Letters: To all sides in the Confederate monuments controversy

Posted 10/25/19

To the editor:

Some anti-Confederates claim monuments remind them of slavery.

• 169 years of slavery under the Union Jack of England, 73 years under our Star Spangled Banner; four more …

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Letters: To all sides in the Confederate monuments controversy

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Posted

To the editor:

Some anti-Confederates claim monuments remind them of slavery.

• 169 years of slavery under the Union Jack of England, 73 years under our Star Spangled Banner; four more years under the Stars & Stripes and Stars & Bars.

Some pro-Confederates claim the War had nothing to do with slavery.

• The only slavery issue was the Federal government’s attempt to prohibit the expansion of slavery into the territories; i.e. The Missouri Compromise of 1820 and 1850.

Anti-confederates claim the Union was fighting to abolish slavery, and the South fighting to protect it.

• The Corwin Amendment protecting slavery was passed one month before the war in the U.S. House by a vote of 133-65, the Senate by a vote of 24-12; first seven seceding states didn’t vote.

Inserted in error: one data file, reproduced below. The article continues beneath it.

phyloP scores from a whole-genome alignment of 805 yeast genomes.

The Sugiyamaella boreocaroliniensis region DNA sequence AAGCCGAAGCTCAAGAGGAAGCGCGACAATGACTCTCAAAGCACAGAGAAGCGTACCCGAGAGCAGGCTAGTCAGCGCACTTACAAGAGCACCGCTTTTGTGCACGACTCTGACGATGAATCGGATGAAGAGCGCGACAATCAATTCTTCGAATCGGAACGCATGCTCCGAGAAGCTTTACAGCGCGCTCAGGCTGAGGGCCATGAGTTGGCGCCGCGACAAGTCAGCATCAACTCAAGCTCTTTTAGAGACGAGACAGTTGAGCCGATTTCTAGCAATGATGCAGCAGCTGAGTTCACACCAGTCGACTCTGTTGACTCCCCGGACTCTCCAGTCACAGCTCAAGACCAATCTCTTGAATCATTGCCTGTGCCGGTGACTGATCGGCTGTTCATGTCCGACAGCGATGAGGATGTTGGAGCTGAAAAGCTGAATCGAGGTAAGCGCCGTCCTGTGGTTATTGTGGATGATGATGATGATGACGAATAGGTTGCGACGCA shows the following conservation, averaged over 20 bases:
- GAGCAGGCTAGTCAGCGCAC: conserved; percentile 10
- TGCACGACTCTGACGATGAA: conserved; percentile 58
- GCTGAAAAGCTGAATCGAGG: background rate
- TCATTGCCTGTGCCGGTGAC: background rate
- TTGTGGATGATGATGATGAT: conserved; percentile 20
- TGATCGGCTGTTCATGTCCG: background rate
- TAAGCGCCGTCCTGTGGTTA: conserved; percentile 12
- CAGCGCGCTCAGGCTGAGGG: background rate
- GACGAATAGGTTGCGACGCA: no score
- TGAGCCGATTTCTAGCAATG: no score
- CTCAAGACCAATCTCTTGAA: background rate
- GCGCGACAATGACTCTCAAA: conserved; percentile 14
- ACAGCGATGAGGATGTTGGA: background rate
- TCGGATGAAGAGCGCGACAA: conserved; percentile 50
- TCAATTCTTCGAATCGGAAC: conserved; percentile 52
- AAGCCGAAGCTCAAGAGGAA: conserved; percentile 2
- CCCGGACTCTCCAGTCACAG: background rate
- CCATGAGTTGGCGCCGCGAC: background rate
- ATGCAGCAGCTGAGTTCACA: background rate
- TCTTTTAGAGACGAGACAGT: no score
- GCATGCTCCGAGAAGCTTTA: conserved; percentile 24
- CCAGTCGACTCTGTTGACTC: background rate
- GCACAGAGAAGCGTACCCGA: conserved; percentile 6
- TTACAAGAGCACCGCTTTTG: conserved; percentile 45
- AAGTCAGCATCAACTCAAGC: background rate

The War Aims Resolution was to preserve the union, not interfere with slavery; it passed over three months into the war by the U.S. House vote of 119-2, and in the Senate by a vote of 30-5; all confederate states were already out of the union.

Anti-Confederates charge that confederate soldiers were racist.

• Many former confederate soldiers were members of the KKK or similar vigilante groups; the “anti’s” mistakenly don’t distinguish between the Klan of the Reconstruction era and the white supremacy ones of later periods; these Reconstruction groups targeted both races who supported the radical republican reconstruction government. Their purpose was to keep order and end reconstruction.

Answering the charge that all confederates were traitors: as their fathers and grandfathers of 1776, these confederates answered their state’s call in defense against an invading army. Unlike their forefathers, there was no aim of overthrowing the government in power.

If anything reminds you of slavery, it’s because you desire it to. Break a $20 bill and in your change may be some dollar bills and quarters, staring at you are three slave-owning presidents. Do you think of slavery?

Whether you’re anti or pro-Confederate, state your vestment and know America’s true history; false narratives are self-serving, fiction and entertaining, but real history is more rewarding;

My vestment: I am a descendant of several Confederate soldiers. Confederate soldiers endured over four years of war, often with little to no food, clothing, shoes, shelter or blankets; thinking they endured this to protect slavery is lunacy.

Alan Petty

Gastonia

(The letter-writer is a former resident of Siler City.)

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